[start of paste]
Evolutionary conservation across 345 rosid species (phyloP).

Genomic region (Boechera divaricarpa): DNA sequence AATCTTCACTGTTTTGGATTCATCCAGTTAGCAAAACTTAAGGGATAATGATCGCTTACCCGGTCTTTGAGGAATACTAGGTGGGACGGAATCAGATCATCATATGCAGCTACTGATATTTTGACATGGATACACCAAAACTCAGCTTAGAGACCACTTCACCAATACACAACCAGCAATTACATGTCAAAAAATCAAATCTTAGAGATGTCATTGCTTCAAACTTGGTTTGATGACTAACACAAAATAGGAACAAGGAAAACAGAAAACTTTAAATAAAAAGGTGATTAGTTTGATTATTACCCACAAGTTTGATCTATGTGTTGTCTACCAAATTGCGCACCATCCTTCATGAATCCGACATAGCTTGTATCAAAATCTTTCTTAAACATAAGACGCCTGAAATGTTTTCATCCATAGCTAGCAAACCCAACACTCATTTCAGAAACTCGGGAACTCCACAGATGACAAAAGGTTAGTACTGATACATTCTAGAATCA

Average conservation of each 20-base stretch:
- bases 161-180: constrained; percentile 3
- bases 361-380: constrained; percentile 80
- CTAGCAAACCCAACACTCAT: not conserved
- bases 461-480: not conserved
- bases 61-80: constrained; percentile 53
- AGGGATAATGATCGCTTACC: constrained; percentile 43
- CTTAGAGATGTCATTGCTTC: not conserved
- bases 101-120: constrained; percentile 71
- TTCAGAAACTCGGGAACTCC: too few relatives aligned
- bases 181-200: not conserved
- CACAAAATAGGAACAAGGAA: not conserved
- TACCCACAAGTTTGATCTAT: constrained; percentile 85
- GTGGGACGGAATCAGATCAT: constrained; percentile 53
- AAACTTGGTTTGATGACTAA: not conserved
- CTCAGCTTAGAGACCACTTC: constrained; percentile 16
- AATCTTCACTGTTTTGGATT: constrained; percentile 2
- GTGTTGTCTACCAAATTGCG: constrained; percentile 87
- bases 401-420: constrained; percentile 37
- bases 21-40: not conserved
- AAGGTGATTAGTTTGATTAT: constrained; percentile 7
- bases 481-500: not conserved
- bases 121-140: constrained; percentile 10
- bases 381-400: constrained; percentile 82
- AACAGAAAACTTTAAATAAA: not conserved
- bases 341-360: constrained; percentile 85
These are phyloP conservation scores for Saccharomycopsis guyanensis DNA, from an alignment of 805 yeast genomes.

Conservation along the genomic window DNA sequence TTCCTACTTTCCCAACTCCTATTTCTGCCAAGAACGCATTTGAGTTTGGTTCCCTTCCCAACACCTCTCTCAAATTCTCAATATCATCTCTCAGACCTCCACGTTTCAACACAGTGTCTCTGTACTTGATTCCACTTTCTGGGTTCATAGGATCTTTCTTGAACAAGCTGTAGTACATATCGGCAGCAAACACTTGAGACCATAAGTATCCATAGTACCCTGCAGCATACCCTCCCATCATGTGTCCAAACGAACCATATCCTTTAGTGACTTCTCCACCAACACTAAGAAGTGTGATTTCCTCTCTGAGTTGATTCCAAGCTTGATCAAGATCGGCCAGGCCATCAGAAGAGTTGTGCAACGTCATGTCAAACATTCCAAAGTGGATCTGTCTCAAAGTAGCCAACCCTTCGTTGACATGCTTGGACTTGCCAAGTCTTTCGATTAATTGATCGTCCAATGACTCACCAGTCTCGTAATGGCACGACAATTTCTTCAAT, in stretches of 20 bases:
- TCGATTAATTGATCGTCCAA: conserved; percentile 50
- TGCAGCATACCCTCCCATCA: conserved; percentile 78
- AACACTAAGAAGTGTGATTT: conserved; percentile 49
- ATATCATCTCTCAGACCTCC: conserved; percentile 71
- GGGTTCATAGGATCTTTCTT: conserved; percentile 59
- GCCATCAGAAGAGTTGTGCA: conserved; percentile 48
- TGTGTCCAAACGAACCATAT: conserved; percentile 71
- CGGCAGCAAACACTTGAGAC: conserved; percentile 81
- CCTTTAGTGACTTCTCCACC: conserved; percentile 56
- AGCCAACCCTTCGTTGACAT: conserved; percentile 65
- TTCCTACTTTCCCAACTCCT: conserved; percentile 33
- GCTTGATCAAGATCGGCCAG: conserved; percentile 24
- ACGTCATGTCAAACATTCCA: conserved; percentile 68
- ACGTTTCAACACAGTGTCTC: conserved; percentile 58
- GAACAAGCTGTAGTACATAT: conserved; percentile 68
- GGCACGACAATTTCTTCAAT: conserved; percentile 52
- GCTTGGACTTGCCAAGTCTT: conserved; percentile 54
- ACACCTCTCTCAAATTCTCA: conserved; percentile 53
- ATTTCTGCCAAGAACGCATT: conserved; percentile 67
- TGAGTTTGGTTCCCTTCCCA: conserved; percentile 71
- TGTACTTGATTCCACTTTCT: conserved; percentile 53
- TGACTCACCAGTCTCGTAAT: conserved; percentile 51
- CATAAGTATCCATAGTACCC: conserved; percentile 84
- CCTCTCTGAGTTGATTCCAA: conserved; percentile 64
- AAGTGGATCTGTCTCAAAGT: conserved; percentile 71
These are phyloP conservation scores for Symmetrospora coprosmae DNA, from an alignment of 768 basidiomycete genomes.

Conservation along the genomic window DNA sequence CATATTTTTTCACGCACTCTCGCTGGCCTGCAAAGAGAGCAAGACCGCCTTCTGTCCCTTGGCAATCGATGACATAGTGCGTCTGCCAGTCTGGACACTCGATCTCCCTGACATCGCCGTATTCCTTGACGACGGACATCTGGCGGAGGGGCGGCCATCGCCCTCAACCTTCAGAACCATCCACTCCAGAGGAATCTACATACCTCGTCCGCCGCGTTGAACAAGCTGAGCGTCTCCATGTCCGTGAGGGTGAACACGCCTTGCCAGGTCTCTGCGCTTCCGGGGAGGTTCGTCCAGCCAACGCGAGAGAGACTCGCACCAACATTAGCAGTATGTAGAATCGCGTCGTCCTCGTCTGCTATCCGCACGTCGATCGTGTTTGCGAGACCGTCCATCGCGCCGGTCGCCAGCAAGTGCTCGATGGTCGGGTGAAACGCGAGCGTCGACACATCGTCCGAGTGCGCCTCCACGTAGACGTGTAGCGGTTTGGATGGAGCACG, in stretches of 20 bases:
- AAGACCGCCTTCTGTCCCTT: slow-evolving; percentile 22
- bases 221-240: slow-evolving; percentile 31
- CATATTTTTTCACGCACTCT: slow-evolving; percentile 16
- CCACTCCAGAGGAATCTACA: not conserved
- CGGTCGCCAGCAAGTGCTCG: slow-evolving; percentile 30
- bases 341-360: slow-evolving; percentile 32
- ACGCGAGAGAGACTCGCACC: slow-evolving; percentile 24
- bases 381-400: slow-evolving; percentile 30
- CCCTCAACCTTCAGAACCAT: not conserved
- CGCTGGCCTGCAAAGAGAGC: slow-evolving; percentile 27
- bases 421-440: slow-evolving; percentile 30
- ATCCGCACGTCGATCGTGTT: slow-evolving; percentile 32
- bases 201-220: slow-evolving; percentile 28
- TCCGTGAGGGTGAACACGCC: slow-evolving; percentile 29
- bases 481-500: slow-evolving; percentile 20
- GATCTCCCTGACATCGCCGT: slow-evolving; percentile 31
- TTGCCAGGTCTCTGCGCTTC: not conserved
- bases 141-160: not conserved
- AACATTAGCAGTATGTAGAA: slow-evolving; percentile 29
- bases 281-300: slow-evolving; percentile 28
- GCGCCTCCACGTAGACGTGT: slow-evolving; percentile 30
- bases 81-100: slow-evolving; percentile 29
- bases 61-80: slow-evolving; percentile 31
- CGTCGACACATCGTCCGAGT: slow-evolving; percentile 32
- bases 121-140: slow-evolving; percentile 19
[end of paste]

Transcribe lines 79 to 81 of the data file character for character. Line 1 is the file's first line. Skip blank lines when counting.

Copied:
- bases 81-100: slow-evolving; percentile 29
- bases 61-80: slow-evolving; percentile 31
- CGTCGACACATCGTCCGAGT: slow-evolving; percentile 32